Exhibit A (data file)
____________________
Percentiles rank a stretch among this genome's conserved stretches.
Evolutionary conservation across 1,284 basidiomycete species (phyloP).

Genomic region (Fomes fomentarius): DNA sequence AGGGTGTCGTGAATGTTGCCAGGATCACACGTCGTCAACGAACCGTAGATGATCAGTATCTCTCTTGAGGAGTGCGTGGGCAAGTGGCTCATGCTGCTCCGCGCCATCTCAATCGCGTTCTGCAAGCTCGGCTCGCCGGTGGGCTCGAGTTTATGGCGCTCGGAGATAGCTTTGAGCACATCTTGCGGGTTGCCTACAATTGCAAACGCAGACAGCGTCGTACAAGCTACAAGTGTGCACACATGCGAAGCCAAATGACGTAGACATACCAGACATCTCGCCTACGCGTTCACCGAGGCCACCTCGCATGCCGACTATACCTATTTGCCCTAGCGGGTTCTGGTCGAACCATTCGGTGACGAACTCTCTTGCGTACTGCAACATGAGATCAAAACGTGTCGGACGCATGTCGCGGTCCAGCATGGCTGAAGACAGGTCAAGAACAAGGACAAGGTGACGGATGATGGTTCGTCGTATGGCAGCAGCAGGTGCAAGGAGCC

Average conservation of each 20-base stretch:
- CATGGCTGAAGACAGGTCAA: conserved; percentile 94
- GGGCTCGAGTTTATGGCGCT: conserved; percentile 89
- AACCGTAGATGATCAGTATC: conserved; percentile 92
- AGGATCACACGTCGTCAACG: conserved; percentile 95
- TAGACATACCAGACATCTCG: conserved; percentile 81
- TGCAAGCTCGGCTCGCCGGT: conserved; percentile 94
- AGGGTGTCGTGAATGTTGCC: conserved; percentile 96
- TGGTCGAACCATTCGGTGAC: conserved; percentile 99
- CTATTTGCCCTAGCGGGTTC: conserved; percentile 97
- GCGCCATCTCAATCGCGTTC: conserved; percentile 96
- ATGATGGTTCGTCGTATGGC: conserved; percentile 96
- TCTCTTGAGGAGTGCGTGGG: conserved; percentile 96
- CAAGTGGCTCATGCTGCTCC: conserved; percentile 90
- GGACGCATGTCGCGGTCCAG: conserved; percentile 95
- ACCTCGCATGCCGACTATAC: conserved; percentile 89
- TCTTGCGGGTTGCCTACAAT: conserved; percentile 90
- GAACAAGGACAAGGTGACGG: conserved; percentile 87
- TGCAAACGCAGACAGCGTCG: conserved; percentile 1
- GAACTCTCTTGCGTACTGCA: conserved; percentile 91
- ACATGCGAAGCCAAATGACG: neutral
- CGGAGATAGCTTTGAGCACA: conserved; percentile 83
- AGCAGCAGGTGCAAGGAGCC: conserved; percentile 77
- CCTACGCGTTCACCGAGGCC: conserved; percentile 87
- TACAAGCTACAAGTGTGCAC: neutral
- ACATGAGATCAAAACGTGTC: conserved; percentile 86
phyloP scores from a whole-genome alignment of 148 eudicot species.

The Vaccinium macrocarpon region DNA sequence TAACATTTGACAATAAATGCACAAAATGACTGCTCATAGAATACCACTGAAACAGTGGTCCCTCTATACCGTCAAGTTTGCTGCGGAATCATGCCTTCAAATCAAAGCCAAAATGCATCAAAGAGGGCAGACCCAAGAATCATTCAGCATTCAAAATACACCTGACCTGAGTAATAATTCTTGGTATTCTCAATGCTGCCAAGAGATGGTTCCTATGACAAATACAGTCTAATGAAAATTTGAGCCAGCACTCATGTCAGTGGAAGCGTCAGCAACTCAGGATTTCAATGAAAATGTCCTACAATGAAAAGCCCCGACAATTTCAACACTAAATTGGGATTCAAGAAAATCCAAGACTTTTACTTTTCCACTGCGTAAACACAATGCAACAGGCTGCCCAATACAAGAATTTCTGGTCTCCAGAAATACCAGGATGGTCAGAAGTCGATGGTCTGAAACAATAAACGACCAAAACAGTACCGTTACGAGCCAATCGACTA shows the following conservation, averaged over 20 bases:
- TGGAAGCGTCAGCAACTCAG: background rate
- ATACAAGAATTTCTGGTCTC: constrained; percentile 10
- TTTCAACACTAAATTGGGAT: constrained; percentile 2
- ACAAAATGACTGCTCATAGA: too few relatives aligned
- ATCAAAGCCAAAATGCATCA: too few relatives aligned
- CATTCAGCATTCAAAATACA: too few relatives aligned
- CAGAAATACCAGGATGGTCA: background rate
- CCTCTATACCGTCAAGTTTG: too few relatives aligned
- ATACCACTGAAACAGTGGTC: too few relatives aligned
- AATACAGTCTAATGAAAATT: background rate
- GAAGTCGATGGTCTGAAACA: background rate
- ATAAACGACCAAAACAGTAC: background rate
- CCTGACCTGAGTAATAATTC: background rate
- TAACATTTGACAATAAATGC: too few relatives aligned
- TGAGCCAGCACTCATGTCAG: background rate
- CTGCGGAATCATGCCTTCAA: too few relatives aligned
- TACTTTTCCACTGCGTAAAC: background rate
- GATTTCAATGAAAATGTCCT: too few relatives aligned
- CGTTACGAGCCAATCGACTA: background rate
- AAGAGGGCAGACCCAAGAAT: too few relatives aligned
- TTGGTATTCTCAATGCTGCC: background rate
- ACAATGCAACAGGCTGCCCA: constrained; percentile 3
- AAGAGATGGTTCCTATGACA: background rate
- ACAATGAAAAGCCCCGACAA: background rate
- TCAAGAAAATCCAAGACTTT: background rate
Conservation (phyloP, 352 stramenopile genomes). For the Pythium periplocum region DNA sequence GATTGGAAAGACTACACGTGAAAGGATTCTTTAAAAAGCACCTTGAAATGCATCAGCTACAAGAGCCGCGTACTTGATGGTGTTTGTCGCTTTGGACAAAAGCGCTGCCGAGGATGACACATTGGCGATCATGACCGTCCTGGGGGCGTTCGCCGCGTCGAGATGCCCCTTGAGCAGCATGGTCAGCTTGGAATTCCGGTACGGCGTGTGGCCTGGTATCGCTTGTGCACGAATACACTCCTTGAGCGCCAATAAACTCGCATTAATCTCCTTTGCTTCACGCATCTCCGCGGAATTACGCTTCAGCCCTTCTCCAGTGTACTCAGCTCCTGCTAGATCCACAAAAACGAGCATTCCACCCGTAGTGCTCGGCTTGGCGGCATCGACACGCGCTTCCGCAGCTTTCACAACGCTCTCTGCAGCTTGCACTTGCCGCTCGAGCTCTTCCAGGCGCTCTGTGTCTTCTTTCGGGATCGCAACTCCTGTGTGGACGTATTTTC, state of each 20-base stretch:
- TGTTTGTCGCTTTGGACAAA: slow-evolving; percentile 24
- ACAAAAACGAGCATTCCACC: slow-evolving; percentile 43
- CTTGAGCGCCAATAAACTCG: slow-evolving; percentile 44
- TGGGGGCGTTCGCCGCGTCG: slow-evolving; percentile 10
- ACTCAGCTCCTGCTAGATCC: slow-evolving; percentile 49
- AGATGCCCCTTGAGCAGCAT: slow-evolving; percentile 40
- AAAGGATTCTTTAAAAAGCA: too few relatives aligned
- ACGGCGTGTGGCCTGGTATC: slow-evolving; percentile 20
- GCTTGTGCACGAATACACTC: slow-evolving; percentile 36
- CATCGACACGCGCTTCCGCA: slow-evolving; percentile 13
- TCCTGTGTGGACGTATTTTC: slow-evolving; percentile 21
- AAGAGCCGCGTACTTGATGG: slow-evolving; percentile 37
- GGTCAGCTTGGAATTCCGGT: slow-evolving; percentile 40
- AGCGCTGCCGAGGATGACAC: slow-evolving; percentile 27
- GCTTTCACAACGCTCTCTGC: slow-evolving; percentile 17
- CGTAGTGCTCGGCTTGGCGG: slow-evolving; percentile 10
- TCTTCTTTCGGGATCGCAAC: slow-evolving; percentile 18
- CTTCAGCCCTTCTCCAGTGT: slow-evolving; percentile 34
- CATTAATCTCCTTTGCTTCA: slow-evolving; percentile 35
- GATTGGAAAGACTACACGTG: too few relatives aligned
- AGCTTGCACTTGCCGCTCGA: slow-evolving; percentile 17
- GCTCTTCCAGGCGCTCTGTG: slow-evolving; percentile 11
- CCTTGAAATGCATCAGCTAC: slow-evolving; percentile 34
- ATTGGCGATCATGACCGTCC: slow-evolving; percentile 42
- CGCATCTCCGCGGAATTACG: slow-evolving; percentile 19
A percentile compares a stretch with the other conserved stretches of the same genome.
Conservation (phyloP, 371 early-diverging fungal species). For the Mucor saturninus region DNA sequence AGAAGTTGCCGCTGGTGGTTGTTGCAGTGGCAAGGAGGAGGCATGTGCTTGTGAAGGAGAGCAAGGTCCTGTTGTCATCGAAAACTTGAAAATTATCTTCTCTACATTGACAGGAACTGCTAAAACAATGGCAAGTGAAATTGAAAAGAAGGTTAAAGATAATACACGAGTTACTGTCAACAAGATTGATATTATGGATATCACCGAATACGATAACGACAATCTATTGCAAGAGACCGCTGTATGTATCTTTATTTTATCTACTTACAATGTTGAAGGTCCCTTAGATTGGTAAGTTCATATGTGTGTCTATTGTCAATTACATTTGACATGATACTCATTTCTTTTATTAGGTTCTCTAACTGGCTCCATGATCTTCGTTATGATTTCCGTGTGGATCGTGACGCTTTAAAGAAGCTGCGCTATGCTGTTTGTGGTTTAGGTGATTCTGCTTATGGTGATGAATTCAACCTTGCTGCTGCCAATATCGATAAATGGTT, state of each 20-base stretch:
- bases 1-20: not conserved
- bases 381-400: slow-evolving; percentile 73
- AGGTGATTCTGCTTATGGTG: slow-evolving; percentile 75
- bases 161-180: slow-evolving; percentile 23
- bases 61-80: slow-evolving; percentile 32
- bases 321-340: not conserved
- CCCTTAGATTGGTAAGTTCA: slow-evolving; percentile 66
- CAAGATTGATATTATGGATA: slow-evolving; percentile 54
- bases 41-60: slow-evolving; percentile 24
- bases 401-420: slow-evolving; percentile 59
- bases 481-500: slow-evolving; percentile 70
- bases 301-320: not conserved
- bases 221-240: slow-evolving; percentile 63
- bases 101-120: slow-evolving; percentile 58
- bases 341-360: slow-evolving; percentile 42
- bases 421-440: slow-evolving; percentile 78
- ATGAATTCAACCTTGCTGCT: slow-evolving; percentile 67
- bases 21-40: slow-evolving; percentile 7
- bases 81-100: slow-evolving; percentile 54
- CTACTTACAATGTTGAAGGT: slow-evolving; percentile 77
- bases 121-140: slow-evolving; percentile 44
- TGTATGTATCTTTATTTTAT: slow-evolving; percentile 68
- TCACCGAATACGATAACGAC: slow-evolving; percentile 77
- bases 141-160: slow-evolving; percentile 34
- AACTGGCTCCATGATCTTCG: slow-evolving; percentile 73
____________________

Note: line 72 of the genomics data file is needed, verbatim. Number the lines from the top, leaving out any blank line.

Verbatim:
- GCTTTCACAACGCTCTCTGC: slow-evolving; percentile 17